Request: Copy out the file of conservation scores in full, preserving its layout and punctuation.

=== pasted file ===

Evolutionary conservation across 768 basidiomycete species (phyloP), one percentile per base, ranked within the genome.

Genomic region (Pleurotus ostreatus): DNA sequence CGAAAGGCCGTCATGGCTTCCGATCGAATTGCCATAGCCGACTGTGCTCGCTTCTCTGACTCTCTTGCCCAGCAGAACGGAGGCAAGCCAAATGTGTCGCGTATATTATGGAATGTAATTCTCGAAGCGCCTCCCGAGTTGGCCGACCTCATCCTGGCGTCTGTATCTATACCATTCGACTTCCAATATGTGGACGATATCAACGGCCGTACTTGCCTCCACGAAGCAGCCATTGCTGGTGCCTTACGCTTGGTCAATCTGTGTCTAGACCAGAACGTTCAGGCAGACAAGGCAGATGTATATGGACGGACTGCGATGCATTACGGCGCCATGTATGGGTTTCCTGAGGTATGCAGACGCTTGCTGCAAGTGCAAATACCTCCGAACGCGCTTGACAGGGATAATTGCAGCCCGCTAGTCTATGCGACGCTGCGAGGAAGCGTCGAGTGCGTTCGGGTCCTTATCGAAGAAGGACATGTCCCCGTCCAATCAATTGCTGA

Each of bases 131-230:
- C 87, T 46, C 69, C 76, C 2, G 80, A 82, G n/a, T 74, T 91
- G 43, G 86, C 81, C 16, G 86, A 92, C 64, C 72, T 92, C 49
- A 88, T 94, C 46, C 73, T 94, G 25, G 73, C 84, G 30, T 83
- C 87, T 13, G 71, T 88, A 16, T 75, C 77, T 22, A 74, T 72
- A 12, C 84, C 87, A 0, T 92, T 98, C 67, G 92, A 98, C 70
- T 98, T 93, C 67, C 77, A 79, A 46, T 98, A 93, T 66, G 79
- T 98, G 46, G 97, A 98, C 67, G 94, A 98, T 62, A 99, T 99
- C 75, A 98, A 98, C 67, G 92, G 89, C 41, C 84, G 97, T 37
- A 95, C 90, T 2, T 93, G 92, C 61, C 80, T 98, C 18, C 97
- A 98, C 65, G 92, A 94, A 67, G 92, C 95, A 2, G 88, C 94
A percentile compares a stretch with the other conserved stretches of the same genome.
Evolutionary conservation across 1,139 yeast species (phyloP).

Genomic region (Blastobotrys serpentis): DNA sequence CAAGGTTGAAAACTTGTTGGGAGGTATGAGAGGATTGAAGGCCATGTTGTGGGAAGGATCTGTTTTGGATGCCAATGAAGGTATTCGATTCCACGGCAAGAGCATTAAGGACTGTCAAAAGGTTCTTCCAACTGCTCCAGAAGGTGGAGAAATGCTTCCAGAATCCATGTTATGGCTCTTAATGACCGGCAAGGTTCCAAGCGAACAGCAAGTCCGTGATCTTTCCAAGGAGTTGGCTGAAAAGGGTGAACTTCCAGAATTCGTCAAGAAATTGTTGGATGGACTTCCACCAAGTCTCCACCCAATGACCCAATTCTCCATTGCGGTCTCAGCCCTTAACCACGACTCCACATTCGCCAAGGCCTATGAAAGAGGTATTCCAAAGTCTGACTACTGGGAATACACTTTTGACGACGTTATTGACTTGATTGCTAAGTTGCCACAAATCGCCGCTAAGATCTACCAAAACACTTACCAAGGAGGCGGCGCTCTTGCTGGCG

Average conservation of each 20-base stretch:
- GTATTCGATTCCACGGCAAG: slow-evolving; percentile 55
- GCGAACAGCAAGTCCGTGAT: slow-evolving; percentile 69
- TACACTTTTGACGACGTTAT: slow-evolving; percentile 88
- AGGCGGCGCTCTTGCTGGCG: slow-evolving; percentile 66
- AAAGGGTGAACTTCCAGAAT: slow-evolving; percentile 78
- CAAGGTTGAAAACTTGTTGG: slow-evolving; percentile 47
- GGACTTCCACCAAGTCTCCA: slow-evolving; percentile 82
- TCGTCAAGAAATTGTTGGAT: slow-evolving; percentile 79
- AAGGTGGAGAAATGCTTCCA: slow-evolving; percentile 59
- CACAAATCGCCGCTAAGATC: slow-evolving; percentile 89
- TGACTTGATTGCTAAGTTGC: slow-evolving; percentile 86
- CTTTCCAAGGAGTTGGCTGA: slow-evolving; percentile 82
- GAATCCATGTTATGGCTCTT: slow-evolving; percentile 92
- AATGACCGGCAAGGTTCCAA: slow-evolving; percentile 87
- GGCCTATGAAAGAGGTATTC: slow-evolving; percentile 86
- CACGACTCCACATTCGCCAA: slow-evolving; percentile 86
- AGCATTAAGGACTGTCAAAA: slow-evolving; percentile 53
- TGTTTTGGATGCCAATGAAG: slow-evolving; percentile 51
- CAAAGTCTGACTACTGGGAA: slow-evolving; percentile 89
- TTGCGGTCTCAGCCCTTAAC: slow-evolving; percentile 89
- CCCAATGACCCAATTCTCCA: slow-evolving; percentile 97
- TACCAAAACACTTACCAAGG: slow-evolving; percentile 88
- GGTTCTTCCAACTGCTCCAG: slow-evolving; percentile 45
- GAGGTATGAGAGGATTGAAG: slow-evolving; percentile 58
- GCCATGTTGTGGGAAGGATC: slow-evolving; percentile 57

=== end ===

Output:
Evolutionary conservation across 768 basidiomycete species (phyloP), one percentile per base, ranked within the genome.

Genomic region (Pleurotus ostreatus): DNA sequence CGAAAGGCCGTCATGGCTTCCGATCGAATTGCCATAGCCGACTGTGCTCGCTTCTCTGACTCTCTTGCCCAGCAGAACGGAGGCAAGCCAAATGTGTCGCGTATATTATGGAATGTAATTCTCGAAGCGCCTCCCGAGTTGGCCGACCTCATCCTGGCGTCTGTATCTATACCATTCGACTTCCAATATGTGGACGATATCAACGGCCGTACTTGCCTCCACGAAGCAGCCATTGCTGGTGCCTTACGCTTGGTCAATCTGTGTCTAGACCAGAACGTTCAGGCAGACAAGGCAGATGTATATGGACGGACTGCGATGCATTACGGCGCCATGTATGGGTTTCCTGAGGTATGCAGACGCTTGCTGCAAGTGCAAATACCTCCGAACGCGCTTGACAGGGATAATTGCAGCCCGCTAGTCTATGCGACGCTGCGAGGAAGCGTCGAGTGCGTTCGGGTCCTTATCGAAGAAGGACATGTCCCCGTCCAATCAATTGCTGA

Each of bases 131-230:
- C 87, T 46, C 69, C 76, C 2, G 80, A 82, G n/a, T 74, T 91
- G 43, G 86, C 81, C 16, G 86, A 92, C 64, C 72, T 92, C 49
- A 88, T 94, C 46, C 73, T 94, G 25, G 73, C 84, G 30, T 83
- C 87, T 13, G 71, T 88, A 16, T 75, C 77, T 22, A 74, T 72
- A 12, C 84, C 87, A 0, T 92, T 98, C 67, G 92, A 98, C 70
- T 98, T 93, C 67, C 77, A 79, A 46, T 98, A 93, T 66, G 79
- T 98, G 46, G 97, A 98, C 67, G 94, A 98, T 62, A 99, T 99
- C 75, A 98, A 98, C 67, G 92, G 89, C 41, C 84, G 97, T 37
- A 95, C 90, T 2, T 93, G 92, C 61, C 80, T 98, C 18, C 97
- A 98, C 65, G 92, A 94, A 67, G 92, C 95, A 2, G 88, C 94
A percentile compares a stretch with the other conserved stretches of the same genome.
Evolutionary conservation across 1,139 yeast species (phyloP).

Genomic region (Blastobotrys serpentis): DNA sequence CAAGGTTGAAAACTTGTTGGGAGGTATGAGAGGATTGAAGGCCATGTTGTGGGAAGGATCTGTTTTGGATGCCAATGAAGGTATTCGATTCCACGGCAAGAGCATTAAGGACTGTCAAAAGGTTCTTCCAACTGCTCCAGAAGGTGGAGAAATGCTTCCAGAATCCATGTTATGGCTCTTAATGACCGGCAAGGTTCCAAGCGAACAGCAAGTCCGTGATCTTTCCAAGGAGTTGGCTGAAAAGGGTGAACTTCCAGAATTCGTCAAGAAATTGTTGGATGGACTTCCACCAAGTCTCCACCCAATGACCCAATTCTCCATTGCGGTCTCAGCCCTTAACCACGACTCCACATTCGCCAAGGCCTATGAAAGAGGTATTCCAAAGTCTGACTACTGGGAATACACTTTTGACGACGTTATTGACTTGATTGCTAAGTTGCCACAAATCGCCGCTAAGATCTACCAAAACACTTACCAAGGAGGCGGCGCTCTTGCTGGCG

Average conservation of each 20-base stretch:
- GTATTCGATTCCACGGCAAG: slow-evolving; percentile 55
- GCGAACAGCAAGTCCGTGAT: slow-evolving; percentile 69
- TACACTTTTGACGACGTTAT: slow-evolving; percentile 88
- AGGCGGCGCTCTTGCTGGCG: slow-evolving; percentile 66
- AAAGGGTGAACTTCCAGAAT: slow-evolving; percentile 78
- CAAGGTTGAAAACTTGTTGG: slow-evolving; percentile 47
- GGACTTCCACCAAGTCTCCA: slow-evolving; percentile 82
- TCGTCAAGAAATTGTTGGAT: slow-evolving; percentile 79
- AAGGTGGAGAAATGCTTCCA: slow-evolving; percentile 59
- CACAAATCGCCGCTAAGATC: slow-evolving; percentile 89
- TGACTTGATTGCTAAGTTGC: slow-evolving; percentile 86
- CTTTCCAAGGAGTTGGCTGA: slow-evolving; percentile 82
- GAATCCATGTTATGGCTCTT: slow-evolving; percentile 92
- AATGACCGGCAAGGTTCCAA: slow-evolving; percentile 87
- GGCCTATGAAAGAGGTATTC: slow-evolving; percentile 86
- CACGACTCCACATTCGCCAA: slow-evolving; percentile 86
- AGCATTAAGGACTGTCAAAA: slow-evolving; percentile 53
- TGTTTTGGATGCCAATGAAG: slow-evolving; percentile 51
- CAAAGTCTGACTACTGGGAA: slow-evolving; percentile 89
- TTGCGGTCTCAGCCCTTAAC: slow-evolving; percentile 89
- CCCAATGACCCAATTCTCCA: slow-evolving; percentile 97
- TACCAAAACACTTACCAAGG: slow-evolving; percentile 88
- GGTTCTTCCAACTGCTCCAG: slow-evolving; percentile 45
- GAGGTATGAGAGGATTGAAG: slow-evolving; percentile 58
- GCCATGTTGTGGGAAGGATC: slow-evolving; percentile 57